So, unlikable protagonist. Been there, done that. It still could’ve been saved. But this time around, the fabled magic of Powers’s twisted mind felt flat as well. The archetypes as giant figures residing deep in the unconscious and called to the conscious parts of the mind through Tarot cards? The once-in-a-lifetime opportunity to hijack the power of archetypes and become one in a special time of year and through a special set of circumstances? Literal interpretation of myths is a very tricky proposition, particularly when you’re trying to bind so many and so varied myths together. And maybe because I detect traces of Campbellian obsession with The Hero with a Thousand Faces, my last call is “bullshit.” I was fine with djinns working for Soviet spies, I was riveted by silicone-based vampires, but this was just a load of nonsense not better than a residue of a singularly bad trip. Can’t believe I’m writing this in a review of Tim Powers’s book, but the cardinal sin of Last Call is NOT ENOUGH RESEARCH. It’s still quite readable, and slick, but it’s not great, and it’s good only in places.

Now for some final thoughts. I don’t think I will be reading any of the sequels to Last Call. I’m going to read On Stranger Tides, and then I’ll see if Powers has anything more to offer that can keep my attention. One thing is certain: after that programming bootcamp, I have become ruthless when it comes to books. Fear me! BUAHAHAHAHAHA!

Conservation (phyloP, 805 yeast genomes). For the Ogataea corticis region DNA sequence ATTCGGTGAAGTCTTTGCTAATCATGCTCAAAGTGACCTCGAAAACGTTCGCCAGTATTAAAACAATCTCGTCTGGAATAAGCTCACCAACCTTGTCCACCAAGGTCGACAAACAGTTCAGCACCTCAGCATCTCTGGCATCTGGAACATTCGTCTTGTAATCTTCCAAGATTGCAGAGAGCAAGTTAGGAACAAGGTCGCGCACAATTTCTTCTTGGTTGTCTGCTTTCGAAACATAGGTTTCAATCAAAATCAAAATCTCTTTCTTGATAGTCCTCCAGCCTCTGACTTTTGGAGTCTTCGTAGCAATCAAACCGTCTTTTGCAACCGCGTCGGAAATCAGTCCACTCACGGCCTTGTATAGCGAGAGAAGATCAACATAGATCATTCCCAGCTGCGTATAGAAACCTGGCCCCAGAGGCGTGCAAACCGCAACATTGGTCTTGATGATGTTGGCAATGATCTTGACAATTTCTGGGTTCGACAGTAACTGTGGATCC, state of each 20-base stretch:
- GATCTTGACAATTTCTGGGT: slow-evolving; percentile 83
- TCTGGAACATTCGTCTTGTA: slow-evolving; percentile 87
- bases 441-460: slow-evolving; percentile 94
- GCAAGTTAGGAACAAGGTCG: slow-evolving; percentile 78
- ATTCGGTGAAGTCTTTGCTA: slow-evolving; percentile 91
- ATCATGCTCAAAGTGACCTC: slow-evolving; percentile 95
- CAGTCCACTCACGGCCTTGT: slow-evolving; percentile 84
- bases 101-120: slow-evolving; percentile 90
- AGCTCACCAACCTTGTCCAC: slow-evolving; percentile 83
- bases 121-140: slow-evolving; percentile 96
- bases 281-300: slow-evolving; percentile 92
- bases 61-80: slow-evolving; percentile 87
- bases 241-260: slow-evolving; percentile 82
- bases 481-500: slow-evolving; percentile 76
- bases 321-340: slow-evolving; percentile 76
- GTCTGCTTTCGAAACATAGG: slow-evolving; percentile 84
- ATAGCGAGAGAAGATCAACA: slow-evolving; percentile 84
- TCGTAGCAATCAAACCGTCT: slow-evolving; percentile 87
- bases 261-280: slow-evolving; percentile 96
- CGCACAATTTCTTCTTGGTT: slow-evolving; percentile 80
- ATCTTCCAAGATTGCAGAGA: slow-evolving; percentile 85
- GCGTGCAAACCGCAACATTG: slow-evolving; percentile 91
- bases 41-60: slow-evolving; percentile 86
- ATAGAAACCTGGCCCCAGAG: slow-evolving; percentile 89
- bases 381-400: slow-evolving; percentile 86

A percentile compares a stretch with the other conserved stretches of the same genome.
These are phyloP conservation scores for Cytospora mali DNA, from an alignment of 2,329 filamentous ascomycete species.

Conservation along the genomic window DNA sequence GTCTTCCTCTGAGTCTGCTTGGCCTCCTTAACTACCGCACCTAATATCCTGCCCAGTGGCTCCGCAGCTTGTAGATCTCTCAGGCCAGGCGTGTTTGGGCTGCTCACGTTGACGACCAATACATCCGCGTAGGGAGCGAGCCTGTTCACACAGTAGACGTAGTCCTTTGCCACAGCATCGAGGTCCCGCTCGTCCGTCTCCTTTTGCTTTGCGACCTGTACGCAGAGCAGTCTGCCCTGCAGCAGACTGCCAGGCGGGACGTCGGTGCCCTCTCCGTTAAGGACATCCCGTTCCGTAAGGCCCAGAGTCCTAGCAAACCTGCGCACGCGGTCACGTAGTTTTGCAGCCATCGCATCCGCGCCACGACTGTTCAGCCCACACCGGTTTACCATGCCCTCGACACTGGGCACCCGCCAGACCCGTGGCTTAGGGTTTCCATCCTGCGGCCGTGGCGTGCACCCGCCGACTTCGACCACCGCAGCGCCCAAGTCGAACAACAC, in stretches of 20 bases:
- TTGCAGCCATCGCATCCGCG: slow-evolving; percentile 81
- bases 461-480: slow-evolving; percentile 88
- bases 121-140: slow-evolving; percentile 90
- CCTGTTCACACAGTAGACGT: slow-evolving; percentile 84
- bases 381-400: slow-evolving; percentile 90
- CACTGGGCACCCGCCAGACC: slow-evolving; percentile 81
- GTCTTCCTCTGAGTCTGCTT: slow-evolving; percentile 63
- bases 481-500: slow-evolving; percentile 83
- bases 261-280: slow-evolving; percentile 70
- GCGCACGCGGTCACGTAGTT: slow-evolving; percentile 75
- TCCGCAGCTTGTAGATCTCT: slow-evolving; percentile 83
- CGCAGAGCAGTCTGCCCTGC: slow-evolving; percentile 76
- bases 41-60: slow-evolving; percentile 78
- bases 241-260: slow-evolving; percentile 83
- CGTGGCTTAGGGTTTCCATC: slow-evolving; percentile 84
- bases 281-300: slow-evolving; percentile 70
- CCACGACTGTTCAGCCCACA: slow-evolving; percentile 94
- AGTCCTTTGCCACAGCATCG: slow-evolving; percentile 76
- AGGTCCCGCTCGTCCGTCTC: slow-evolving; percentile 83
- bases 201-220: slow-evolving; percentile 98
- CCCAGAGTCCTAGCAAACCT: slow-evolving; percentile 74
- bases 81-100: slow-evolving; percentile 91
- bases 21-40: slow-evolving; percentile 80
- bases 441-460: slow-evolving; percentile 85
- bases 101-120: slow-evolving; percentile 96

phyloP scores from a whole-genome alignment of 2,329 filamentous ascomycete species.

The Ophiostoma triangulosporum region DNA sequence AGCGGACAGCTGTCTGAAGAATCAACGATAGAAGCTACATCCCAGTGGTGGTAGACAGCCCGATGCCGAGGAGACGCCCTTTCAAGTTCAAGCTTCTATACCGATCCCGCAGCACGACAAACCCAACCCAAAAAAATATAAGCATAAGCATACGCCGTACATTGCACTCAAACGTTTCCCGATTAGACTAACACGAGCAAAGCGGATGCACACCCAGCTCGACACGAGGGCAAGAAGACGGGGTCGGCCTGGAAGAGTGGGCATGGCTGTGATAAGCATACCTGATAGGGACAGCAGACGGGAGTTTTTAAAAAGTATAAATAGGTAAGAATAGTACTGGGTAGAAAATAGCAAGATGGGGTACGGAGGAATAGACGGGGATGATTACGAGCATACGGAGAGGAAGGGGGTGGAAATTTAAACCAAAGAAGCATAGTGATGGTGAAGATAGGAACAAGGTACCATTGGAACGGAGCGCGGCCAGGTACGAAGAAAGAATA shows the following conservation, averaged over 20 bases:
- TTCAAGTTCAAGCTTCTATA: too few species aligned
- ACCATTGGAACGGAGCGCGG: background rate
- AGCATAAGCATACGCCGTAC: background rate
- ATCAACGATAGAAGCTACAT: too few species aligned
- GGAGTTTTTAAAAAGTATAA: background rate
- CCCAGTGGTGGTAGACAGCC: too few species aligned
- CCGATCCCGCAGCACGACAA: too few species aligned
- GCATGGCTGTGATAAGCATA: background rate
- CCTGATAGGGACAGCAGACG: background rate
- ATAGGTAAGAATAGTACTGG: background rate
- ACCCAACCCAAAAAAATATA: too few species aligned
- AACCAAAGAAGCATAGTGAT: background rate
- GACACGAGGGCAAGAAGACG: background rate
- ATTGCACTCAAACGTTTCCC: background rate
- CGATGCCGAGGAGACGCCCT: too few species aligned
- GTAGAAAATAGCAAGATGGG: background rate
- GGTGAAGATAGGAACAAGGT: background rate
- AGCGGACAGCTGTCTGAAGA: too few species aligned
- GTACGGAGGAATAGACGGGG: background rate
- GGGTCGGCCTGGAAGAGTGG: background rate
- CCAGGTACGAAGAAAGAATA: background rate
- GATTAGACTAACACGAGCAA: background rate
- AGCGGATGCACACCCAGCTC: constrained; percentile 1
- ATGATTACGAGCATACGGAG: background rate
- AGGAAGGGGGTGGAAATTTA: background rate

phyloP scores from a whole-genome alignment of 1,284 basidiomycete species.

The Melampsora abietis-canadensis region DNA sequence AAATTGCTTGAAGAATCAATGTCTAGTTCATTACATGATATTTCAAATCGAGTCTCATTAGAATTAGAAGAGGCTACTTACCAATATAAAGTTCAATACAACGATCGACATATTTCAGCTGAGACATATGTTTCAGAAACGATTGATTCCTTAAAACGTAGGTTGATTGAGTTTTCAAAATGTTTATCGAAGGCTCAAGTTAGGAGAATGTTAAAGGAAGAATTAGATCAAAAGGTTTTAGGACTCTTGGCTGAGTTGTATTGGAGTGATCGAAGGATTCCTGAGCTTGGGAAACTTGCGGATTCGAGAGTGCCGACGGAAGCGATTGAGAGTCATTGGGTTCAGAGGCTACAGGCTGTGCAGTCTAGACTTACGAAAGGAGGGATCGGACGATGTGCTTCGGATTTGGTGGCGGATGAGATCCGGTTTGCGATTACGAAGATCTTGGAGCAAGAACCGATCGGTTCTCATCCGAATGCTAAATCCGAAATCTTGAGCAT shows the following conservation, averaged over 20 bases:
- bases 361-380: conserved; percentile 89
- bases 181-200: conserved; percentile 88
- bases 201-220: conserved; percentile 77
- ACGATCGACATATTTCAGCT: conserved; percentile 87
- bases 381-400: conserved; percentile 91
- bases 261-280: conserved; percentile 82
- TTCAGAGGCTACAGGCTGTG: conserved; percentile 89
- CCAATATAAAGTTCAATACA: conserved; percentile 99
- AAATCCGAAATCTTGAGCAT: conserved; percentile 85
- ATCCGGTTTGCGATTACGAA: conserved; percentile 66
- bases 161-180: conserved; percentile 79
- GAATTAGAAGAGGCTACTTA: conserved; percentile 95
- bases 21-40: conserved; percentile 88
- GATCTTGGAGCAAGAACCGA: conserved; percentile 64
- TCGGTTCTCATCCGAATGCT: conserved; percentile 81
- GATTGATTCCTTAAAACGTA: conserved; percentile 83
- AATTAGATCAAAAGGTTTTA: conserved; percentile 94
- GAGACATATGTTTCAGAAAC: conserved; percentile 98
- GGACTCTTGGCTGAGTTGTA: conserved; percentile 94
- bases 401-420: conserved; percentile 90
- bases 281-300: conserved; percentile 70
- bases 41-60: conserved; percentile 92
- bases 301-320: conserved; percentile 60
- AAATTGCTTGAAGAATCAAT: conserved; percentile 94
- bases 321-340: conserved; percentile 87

Score: 7/10

K. Eason, Nightwatch Over Windscar (2022)

Author: K. Eason

Title: Nightwatch Over Windscar

Format: e-book

Pages: 480

Series: The Weep #2

Hello everyone! I’m nearing the end of my course, and with the programming bootcamp safely behind me I decided to go back to some of my blogging and reviewing duties. I’m hoping to be fully back on WP within a week or two, and to have some collaborative summary of the year prepared with Piotrek before the end of said year ;).

Alas, I wish I had a better book to mark my blogging comeback. You’ll have to endure this withering onslaught just like I endured the book in question – bravely and with resolve. One thing that needs to be said upfront is that the name of the series should by rights be changed to The Bitter Weep. That’s how I felt throughout the reading experience, and while the tears had dried somewhat by now, the bitterness remained.